Get to know: Lollapalooza performers Matt and Kim
Matt and Kim
WHEN: 3:45 p.m. Aug. 3
WHERE: Grant Park, Chicago
When you hear the name Matt and Kim, your first thoughts might be schlocky lounge act. But the high-energy pop music created by real-life couple Matt Johnson and Kim Schifino seems like it was made to get large festival crowds to work up a sweat.
The duo will play Lollapalooza 3:45 p.m. Aug. 3 at Grant Park in Chicago.
Johnson recently talked to Planit Pl@y about getting back out on the road after relaxing at the couple’s New York home.
– Rob Carroll – firstname.lastname@example.org
You don’t hate me for making you work while you’re on vacation from touring do you?
Not at all. We’ve been playing festivals most of the summer. These last couple weekends we’ve been in New York.
This isn’t your first time playing Lollapalooza. Can you talk about what it’s been like to play the festival in the past?
This is our third year playing, which is a lot. I think the most of just about any band. The first year we actually played twice because CSS canceled. Back in ’07, it was the first festival we’d ever done. We were both so nervous. I remember it was also the earliest I had ever drank in my life because I was so nervous. ... People always ask what are the moments that stuck out. That 2007 show, looking out at the skyline, it was just endless. And they knew all of the songs, too.
You’ve played a lot of festivals. What is it like to just be two people on stage and looking out at a sea of people?
I think you can catch moments, at times, when Kim and I are looking at each other (on stage). We’ve been doing this for nine years, closing in on 10. We’ve developed a language of speaking without talking, which is cool sharing with your significant other. ... Rolling Stone posted a short video of us (performing) in 2010. I remember watching that and looking at Kim and she was tearing up. It’s hard to grasp when you’re doing it.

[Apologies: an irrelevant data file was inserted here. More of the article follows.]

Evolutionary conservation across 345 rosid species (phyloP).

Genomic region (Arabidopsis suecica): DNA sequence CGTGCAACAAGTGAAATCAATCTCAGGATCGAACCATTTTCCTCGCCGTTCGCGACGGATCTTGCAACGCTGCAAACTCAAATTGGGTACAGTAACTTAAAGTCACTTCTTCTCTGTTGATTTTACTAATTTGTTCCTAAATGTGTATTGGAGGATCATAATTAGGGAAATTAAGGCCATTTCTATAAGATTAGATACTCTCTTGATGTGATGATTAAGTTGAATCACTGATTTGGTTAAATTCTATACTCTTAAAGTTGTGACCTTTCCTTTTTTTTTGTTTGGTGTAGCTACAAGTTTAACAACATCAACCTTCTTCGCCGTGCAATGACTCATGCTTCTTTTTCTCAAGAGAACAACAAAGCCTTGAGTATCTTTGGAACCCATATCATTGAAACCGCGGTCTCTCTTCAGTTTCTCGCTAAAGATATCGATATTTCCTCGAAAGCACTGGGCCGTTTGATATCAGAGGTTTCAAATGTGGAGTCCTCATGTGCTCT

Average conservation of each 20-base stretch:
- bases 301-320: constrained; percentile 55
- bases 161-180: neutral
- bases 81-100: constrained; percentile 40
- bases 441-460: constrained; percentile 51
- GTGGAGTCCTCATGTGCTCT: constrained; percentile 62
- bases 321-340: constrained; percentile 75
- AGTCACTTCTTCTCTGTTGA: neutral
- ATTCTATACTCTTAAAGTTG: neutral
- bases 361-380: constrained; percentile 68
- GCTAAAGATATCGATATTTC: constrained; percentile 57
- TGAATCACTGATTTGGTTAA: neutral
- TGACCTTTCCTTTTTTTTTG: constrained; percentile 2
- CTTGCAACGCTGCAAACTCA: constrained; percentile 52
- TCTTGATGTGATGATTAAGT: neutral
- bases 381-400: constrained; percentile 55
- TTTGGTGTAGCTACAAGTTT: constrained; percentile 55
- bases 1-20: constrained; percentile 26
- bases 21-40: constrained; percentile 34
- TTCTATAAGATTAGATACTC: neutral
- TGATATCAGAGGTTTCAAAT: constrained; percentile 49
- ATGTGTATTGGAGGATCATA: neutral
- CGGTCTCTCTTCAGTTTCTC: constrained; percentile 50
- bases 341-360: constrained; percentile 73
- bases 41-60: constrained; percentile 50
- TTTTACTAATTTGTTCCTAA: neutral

Do you prefer playing a large, outdoor festival over a smaller, more intimate venue?
There’s a different energy about both, but I like both of them. At outdoor festivals, you have people who have just heard your name and a friend says they should check us out. We like that challenge. ... In a club show, the environment, you sometimes have a room where everyone knows all of the songs.
When you and Kim started this project, what were your expectations?
Initially, we weren’t even going to be a band. We were living together. She was a nanny, and I was in a punk band. She just wanted to learn how to play drums. I didn’t even play keyboard or sing. I played guitar and screamed in a band ... We started just kind of playing songs. We told a friend who played in a band, and he said “you’re going to open for us.” We struggled to come up with a name. ... We went, played three songs and were terrified. ... We were playing lofts and warehouses, and that’s where we thought it would go. Then that same friend said we should tour. ... We never had any expectations, which was great because there was no disappointment. We’ve just got to enjoy a lot of successes.
I’m sure you get asked this a lot. You two seem so happy on stage, don’t you guys get tired of being around each other 24 hours a day?
Any relationship I’ve been in for the amount of time Kim and I spend together, we would have killed each other. I wouldn’t recommend it, but for us it works.
More Music News
- Lake in the Hills Summer Sunset Festival schedule
- Superstar lineup: Bands, carnival and more close out summer at LITH fest
- Band spotlight: The Vaguely Familiar Acoustic Guitar Duo
- Australian blues artist celebrates 30 years of music, performs in Woodstock Square
- Woodstock festival jazzes up the Square